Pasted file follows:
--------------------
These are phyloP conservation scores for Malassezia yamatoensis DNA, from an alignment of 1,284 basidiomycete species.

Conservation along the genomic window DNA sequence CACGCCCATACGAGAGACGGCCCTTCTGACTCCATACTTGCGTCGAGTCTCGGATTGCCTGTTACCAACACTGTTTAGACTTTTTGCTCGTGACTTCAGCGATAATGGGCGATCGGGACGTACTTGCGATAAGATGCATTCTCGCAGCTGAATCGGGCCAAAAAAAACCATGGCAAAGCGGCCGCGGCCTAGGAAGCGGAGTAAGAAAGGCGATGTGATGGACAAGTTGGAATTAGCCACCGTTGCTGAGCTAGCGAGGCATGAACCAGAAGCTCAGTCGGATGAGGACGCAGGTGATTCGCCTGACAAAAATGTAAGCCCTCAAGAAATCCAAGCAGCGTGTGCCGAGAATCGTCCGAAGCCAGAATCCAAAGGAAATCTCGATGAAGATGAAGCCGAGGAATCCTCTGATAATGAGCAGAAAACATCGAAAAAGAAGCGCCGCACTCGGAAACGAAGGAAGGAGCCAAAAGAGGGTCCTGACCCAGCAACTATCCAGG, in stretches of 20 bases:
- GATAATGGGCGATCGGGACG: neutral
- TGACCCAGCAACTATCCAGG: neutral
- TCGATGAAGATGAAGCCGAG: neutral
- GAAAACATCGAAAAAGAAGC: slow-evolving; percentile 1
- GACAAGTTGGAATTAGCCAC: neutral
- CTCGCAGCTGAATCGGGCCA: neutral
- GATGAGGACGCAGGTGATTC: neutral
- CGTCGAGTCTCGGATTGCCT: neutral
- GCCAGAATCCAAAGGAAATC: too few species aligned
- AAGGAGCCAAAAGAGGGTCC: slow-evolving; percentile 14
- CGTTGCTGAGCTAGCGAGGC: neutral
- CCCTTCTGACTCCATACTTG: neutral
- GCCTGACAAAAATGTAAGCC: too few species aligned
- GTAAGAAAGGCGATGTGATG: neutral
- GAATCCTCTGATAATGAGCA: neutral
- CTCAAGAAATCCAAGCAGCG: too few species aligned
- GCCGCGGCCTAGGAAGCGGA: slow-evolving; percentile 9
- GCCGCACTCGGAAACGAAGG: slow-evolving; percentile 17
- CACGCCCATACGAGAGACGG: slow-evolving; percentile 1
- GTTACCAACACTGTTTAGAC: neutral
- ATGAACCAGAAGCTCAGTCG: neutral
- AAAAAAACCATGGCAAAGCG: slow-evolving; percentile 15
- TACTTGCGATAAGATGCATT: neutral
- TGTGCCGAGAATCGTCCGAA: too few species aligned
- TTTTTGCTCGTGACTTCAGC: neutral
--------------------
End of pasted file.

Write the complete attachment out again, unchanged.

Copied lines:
These are phyloP conservation scores for Malassezia yamatoensis DNA, from an alignment of 1,284 basidiomycete species.

Conservation along the genomic window DNA sequence CACGCCCATACGAGAGACGGCCCTTCTGACTCCATACTTGCGTCGAGTCTCGGATTGCCTGTTACCAACACTGTTTAGACTTTTTGCTCGTGACTTCAGCGATAATGGGCGATCGGGACGTACTTGCGATAAGATGCATTCTCGCAGCTGAATCGGGCCAAAAAAAACCATGGCAAAGCGGCCGCGGCCTAGGAAGCGGAGTAAGAAAGGCGATGTGATGGACAAGTTGGAATTAGCCACCGTTGCTGAGCTAGCGAGGCATGAACCAGAAGCTCAGTCGGATGAGGACGCAGGTGATTCGCCTGACAAAAATGTAAGCCCTCAAGAAATCCAAGCAGCGTGTGCCGAGAATCGTCCGAAGCCAGAATCCAAAGGAAATCTCGATGAAGATGAAGCCGAGGAATCCTCTGATAATGAGCAGAAAACATCGAAAAAGAAGCGCCGCACTCGGAAACGAAGGAAGGAGCCAAAAGAGGGTCCTGACCCAGCAACTATCCAGG, in stretches of 20 bases:
- GATAATGGGCGATCGGGACG: neutral
- TGACCCAGCAACTATCCAGG: neutral
- TCGATGAAGATGAAGCCGAG: neutral
- GAAAACATCGAAAAAGAAGC: slow-evolving; percentile 1
- GACAAGTTGGAATTAGCCAC: neutral
- CTCGCAGCTGAATCGGGCCA: neutral
- GATGAGGACGCAGGTGATTC: neutral
- CGTCGAGTCTCGGATTGCCT: neutral
- GCCAGAATCCAAAGGAAATC: too few species aligned
- AAGGAGCCAAAAGAGGGTCC: slow-evolving; percentile 14
- CGTTGCTGAGCTAGCGAGGC: neutral
- CCCTTCTGACTCCATACTTG: neutral
- GCCTGACAAAAATGTAAGCC: too few species aligned
- GTAAGAAAGGCGATGTGATG: neutral
- GAATCCTCTGATAATGAGCA: neutral
- CTCAAGAAATCCAAGCAGCG: too few species aligned
- GCCGCGGCCTAGGAAGCGGA: slow-evolving; percentile 9
- GCCGCACTCGGAAACGAAGG: slow-evolving; percentile 17
- CACGCCCATACGAGAGACGG: slow-evolving; percentile 1
- GTTACCAACACTGTTTAGAC: neutral
- ATGAACCAGAAGCTCAGTCG: neutral
- AAAAAAACCATGGCAAAGCG: slow-evolving; percentile 15
- TACTTGCGATAAGATGCATT: neutral
- TGTGCCGAGAATCGTCCGAA: too few species aligned
- TTTTTGCTCGTGACTTCAGC: neutral